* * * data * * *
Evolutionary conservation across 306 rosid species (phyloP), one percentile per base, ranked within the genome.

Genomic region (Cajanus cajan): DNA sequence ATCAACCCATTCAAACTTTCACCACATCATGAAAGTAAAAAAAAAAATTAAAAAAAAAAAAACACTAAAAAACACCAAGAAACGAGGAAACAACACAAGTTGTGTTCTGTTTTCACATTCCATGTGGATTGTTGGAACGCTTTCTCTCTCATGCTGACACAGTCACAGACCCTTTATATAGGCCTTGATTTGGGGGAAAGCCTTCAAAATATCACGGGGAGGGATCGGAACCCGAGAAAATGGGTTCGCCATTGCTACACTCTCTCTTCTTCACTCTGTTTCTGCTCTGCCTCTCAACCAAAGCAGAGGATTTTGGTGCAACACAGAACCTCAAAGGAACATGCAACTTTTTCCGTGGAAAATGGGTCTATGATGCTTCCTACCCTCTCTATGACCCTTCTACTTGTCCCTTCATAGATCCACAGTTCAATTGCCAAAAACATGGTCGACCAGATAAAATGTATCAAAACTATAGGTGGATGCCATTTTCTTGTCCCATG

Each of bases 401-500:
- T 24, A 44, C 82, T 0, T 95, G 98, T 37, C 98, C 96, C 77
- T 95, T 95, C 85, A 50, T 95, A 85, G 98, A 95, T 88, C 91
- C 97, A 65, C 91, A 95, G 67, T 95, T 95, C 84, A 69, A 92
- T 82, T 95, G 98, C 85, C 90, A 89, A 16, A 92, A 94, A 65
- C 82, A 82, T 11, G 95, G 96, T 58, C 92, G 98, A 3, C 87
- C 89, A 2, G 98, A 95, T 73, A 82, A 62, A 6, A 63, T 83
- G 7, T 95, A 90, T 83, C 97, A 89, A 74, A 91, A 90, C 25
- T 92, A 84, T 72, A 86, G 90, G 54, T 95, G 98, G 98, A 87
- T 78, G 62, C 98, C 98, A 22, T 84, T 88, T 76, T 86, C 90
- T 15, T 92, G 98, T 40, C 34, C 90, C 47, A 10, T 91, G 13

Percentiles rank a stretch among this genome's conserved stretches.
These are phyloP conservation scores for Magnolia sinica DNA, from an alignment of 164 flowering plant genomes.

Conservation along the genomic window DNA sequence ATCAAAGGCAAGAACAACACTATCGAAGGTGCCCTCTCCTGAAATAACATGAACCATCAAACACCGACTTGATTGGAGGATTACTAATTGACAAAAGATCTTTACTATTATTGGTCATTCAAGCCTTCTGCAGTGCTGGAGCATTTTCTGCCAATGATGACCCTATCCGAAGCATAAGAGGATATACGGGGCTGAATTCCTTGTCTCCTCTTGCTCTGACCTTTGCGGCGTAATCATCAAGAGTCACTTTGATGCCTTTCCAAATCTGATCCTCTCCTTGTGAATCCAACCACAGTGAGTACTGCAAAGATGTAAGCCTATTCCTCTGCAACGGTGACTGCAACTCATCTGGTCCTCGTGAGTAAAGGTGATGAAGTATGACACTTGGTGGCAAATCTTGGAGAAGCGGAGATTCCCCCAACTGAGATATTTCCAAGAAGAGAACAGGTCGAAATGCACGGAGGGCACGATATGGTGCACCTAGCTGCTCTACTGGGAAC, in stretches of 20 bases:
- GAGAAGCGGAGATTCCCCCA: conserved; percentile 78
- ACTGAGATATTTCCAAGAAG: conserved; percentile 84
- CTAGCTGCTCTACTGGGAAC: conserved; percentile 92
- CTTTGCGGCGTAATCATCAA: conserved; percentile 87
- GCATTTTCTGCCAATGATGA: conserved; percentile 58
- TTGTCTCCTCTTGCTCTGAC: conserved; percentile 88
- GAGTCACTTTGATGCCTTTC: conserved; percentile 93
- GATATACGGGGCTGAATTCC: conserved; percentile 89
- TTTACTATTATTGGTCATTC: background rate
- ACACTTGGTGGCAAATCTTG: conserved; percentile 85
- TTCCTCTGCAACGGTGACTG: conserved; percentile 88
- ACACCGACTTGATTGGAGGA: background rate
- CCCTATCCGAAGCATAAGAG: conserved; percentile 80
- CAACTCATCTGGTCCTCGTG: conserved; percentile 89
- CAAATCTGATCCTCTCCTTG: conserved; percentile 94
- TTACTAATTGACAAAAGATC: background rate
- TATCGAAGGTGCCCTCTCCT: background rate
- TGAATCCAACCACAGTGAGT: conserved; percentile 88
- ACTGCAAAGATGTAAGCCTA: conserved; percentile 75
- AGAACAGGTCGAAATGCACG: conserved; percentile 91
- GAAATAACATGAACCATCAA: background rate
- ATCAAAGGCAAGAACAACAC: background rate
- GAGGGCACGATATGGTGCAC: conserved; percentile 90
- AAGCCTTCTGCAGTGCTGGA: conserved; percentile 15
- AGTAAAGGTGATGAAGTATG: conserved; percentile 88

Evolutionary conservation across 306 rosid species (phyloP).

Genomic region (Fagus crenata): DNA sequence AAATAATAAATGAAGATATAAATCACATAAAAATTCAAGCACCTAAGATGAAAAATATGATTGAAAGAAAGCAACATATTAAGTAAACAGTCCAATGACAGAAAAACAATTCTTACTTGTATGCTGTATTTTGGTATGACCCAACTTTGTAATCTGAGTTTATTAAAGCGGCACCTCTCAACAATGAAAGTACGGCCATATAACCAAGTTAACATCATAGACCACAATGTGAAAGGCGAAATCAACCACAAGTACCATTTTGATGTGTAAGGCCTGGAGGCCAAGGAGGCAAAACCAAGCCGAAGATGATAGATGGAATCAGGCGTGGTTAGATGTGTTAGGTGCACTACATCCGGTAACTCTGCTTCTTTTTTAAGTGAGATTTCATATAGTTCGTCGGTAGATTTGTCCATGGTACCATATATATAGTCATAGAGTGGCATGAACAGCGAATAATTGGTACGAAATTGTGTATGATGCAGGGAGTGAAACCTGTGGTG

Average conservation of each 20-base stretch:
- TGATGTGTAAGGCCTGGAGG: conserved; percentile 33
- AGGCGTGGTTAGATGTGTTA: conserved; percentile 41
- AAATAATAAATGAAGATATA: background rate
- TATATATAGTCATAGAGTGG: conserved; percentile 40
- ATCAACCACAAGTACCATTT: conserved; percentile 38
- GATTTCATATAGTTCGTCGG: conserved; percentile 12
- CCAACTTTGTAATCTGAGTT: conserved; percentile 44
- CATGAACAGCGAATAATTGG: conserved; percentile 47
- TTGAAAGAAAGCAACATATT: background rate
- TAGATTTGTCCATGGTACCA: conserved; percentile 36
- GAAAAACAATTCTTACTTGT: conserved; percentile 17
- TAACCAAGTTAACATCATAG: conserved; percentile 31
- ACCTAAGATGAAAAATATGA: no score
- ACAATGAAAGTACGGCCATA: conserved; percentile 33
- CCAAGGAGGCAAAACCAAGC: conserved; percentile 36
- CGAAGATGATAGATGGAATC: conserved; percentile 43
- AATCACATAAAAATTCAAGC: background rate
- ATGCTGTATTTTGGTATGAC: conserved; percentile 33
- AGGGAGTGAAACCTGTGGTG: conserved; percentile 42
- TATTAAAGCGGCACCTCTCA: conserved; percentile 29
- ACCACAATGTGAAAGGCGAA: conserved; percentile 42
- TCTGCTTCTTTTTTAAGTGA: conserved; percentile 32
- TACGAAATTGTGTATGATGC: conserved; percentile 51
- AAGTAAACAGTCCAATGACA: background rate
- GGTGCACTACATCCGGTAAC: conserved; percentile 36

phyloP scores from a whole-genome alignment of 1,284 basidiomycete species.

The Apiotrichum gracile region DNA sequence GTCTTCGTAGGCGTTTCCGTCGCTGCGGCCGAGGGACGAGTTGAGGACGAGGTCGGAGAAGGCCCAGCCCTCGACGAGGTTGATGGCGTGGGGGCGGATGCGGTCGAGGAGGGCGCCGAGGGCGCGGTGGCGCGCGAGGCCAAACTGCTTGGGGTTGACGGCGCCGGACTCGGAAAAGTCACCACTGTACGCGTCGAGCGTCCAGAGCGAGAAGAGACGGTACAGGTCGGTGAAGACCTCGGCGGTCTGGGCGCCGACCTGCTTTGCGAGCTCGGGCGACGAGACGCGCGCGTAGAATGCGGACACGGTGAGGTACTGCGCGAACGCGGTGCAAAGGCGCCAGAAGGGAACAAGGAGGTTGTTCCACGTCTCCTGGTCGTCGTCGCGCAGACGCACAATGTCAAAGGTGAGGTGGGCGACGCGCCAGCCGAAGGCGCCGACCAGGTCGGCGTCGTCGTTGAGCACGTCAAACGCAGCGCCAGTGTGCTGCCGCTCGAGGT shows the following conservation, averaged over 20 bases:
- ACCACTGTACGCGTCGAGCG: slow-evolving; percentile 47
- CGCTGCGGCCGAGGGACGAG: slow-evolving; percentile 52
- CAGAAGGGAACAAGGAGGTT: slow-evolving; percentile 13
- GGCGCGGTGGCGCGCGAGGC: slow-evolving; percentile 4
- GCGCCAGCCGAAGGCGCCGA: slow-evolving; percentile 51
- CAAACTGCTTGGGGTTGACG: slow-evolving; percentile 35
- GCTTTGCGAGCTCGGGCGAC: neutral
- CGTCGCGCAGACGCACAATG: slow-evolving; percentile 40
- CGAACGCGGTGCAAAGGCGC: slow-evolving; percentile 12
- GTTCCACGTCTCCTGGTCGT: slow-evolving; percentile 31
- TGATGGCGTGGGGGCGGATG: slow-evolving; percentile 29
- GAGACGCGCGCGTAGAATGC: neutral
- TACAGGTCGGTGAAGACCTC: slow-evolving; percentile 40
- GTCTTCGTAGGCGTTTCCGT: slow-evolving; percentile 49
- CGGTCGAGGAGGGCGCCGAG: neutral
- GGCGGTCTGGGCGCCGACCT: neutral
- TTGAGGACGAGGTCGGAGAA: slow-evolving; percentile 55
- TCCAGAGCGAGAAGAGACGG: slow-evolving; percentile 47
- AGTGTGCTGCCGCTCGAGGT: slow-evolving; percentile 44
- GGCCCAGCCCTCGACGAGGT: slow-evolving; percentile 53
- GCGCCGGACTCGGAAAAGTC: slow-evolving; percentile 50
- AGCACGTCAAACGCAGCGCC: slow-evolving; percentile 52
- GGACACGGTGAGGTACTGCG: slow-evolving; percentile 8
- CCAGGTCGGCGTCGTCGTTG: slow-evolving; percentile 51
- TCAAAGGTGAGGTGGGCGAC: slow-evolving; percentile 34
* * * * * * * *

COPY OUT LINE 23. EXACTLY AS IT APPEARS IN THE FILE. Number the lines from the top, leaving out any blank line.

- GAGTCACTTTGATGCCTTTC: conserved; percentile 93